Crowdsourcing: Pooling wisdom of a crowd | Inquirer Business

Crowdsourcing: Pooling wisdom of a crowd

By: - Business Editor / @tinaarceodumlao
/ 09:05 AM December 13, 2013

Epirot Ludvik Nejak

If two heads are better than one, then perhaps combining the ideas and insights of thousands or even millions will be the best way to make a change.

This in a nutshell is the wisdom behind the growing phenomenon of crowdsourcing, or the harnessing of the wisdom of the crowd to come up with solutions to social problems as well as responses to business challenges.


According to Epirot Ludvik Nejak, founder of Ludvik + Partners, reputedly one of New York’s most popular virtual ad agencies built on a 100 percent crowdsourcing model, reaching out to the people and getting them involved in the formulation of strategies pays dividends and is promising to be an ideal method to rapidly scale up a business.

“Crowdsourcing allows entrepreneurs to come up with new business models founded on the principles of open data and transparency and geared towards innovation and “business unusual,’” says Nejak, who is considered a pioneer in using the crowdsourcing method to push consumer advertising and digital marketing.


“Crowdsourcing is all about sharing economy, collaborative consumption, co-creation, collaboration, crowdfunding and open innovation. Technologies are fueling new business models, and companies and enterprises can engage with their customers on a completely new level,” says the Advertising and Marketing graduate of the New York-based Fashion Institute of Technology.

“Crowdsourcing also gives executives, entrepreneurs and financiers a platform for innovation across many industries. It brings to the fore the needs and desires of leadership teams to bring about meaningful change in their organizations and understand new emerging business paradigms, fostering a new generation of leaders in innovation and creativity,” Nejak tells BusinessFriday.

Nejak enumerates examples of how crowdsourcing helped shape public policy.

Iceland, Europe’s most sparsely populated state, held a referendum on what is said to be the world’s first “crowdsourced constitution, drawing on suggestions from Facebook and Twitter about how to run the country. Around half of Iceland’s 235,000-strong electorate participated. Citizens also backed specific measures that included greater national control over the island’s natural resources.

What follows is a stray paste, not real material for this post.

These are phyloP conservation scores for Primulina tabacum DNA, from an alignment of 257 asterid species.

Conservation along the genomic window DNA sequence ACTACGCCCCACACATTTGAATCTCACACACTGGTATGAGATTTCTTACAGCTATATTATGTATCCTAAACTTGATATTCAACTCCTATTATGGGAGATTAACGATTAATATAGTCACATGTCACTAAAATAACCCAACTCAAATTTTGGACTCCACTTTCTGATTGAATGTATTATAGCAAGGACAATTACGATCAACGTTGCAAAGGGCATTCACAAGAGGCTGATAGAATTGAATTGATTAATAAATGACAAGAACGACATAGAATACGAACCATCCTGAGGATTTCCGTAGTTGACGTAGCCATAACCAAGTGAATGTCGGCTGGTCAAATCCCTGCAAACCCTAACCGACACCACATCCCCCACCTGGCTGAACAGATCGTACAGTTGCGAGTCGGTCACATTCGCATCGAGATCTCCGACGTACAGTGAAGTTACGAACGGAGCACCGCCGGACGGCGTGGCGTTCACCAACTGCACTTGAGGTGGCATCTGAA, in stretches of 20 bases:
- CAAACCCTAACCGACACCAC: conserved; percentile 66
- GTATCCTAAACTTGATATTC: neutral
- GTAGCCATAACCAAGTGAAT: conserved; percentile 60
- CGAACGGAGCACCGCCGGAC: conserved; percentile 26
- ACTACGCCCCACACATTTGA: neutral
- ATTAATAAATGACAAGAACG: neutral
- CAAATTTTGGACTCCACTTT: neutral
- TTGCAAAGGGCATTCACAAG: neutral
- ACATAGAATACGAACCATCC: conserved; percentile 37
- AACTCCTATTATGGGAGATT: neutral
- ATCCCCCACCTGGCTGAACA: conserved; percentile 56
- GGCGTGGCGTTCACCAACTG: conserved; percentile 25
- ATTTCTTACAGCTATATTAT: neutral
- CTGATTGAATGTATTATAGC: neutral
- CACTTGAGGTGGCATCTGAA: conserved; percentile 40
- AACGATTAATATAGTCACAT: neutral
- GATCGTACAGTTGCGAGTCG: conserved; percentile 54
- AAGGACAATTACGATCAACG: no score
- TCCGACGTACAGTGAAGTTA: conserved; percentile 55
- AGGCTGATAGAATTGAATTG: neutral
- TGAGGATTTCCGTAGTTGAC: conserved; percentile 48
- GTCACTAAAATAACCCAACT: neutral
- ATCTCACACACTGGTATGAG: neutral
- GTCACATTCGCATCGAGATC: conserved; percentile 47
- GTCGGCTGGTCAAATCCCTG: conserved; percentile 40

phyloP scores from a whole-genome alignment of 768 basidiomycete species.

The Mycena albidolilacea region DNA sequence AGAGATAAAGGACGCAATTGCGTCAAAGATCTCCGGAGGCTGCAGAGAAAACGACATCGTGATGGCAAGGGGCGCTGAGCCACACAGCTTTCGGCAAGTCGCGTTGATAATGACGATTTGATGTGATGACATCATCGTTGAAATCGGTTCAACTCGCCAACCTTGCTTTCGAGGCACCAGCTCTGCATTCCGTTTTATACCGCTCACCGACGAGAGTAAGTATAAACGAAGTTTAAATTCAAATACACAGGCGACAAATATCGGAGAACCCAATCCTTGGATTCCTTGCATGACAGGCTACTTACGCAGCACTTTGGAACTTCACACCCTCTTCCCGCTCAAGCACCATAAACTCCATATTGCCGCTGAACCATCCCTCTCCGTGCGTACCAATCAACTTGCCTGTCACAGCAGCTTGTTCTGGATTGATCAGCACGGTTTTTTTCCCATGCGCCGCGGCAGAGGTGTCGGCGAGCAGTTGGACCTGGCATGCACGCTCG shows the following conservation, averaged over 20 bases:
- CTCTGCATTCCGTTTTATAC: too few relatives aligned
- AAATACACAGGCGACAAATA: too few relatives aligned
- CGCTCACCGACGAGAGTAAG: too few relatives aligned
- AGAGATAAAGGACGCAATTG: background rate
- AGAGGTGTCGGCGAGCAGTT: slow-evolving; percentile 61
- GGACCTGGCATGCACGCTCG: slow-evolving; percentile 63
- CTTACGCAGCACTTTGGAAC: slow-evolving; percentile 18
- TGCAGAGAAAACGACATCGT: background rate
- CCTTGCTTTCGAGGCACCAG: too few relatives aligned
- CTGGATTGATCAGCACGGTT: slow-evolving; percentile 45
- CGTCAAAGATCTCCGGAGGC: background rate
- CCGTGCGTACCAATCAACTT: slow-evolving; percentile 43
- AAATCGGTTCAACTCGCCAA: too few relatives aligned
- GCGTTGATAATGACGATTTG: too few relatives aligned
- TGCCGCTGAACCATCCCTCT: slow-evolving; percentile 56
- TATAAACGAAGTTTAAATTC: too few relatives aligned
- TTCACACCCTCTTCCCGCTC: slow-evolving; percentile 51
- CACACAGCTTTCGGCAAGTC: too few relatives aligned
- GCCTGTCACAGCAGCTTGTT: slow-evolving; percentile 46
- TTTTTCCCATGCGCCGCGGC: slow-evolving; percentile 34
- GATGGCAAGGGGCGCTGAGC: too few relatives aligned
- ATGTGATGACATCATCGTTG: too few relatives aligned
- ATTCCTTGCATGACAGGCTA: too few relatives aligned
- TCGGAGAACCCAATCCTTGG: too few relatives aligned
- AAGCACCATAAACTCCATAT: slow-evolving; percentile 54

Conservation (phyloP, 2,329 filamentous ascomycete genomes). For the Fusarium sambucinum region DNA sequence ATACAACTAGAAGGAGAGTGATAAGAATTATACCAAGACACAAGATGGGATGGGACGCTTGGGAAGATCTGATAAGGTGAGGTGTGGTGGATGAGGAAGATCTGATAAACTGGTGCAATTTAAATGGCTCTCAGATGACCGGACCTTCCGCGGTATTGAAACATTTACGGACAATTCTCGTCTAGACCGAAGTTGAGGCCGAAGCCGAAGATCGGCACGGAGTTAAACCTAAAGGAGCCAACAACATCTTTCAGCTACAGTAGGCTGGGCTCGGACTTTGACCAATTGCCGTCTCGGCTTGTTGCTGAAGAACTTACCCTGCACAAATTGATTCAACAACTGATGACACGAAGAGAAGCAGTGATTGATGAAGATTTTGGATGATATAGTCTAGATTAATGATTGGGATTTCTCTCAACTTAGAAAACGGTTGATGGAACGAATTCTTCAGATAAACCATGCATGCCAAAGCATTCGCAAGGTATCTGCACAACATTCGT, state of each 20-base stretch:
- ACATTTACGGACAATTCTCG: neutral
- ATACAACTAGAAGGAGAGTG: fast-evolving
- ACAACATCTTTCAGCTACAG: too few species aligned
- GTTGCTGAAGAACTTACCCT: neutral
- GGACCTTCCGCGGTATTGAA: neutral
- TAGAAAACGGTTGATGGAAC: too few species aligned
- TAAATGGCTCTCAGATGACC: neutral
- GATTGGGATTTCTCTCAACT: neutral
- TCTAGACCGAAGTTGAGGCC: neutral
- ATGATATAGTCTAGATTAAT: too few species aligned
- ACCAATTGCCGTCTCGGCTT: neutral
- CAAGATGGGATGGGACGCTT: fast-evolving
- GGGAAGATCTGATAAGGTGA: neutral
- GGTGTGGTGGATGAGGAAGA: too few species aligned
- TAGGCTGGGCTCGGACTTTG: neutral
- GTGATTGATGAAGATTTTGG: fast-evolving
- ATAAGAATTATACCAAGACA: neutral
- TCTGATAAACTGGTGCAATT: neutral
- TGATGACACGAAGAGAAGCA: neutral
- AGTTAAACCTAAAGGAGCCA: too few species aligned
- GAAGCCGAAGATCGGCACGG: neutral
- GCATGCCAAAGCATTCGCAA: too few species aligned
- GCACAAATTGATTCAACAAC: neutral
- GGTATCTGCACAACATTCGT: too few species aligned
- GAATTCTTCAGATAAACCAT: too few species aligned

In Finland, technology is about to make democracy significantly more direct. Last year, the Finnish government allowed a “citizen’s initiative,” through which registered voters can come up with new laws. The nonprofit organization has been collecting signatures for various proposals, and the government has approved the electronic ID mechanism that underpins the digital version of the platform.

In New York City, Mayor Michael Bloomberg had to cancel the New York City Marathon, which has run every year since 1970, including in 2001, in the wake of the havoc and distress caused by superstorm Sandy. Bloomberg bowed to public displeasure over the fact that critical resources could be diverted to the marathon when thousands of residents were struggling.

Nejak says that in the Philippines, the 1986 People Power that toppled the Marcos dictatorship can be considered an early form of crowdsourcing.


“Crowdsourcing brings to bear on government the demands of various sectors or groups comprising ordinary citizens so that change can happen, particularly in places where politicians tend to wield vast power and monopolize policy decisions,” he says.

“Crowdsourcing in the political and social spheres is, at its core, democracy in action. It encourages people to become active participants in matters that affect their daily lives. This could take the form of signing petitions for the passage of a particular piece of legislation, demanding the recall of corrupt elective officials, or asking immediate official action on an environmental issue,” he adds.

It was because of the growing phenomenon of crowdsourcing that Nejak organized the Crowdsourcing Week in Singapore on June 3-7. It was the first weeklong conference focused on crowdsourcing, crowdfunding and open innovation.

The event, he says, brought together 300 delegates from 23 countries for over 57 talks, panels and networking events. They came from North America, Europe, Latin America and Africa.

“The conference provided a venue conducive to creating new connections. 95.2 percent of attendees surveyed found new contacts and opportunities for future collaboration. Startups were given the opportunity to learn about the unlimited potential of crowd finance while networking with investors and industry experts and sharing with other innovators. Crowdsourcing Week aims to educate today’s leaders and managers with information and skills for better performance on this new digital economy,” says Nejak.

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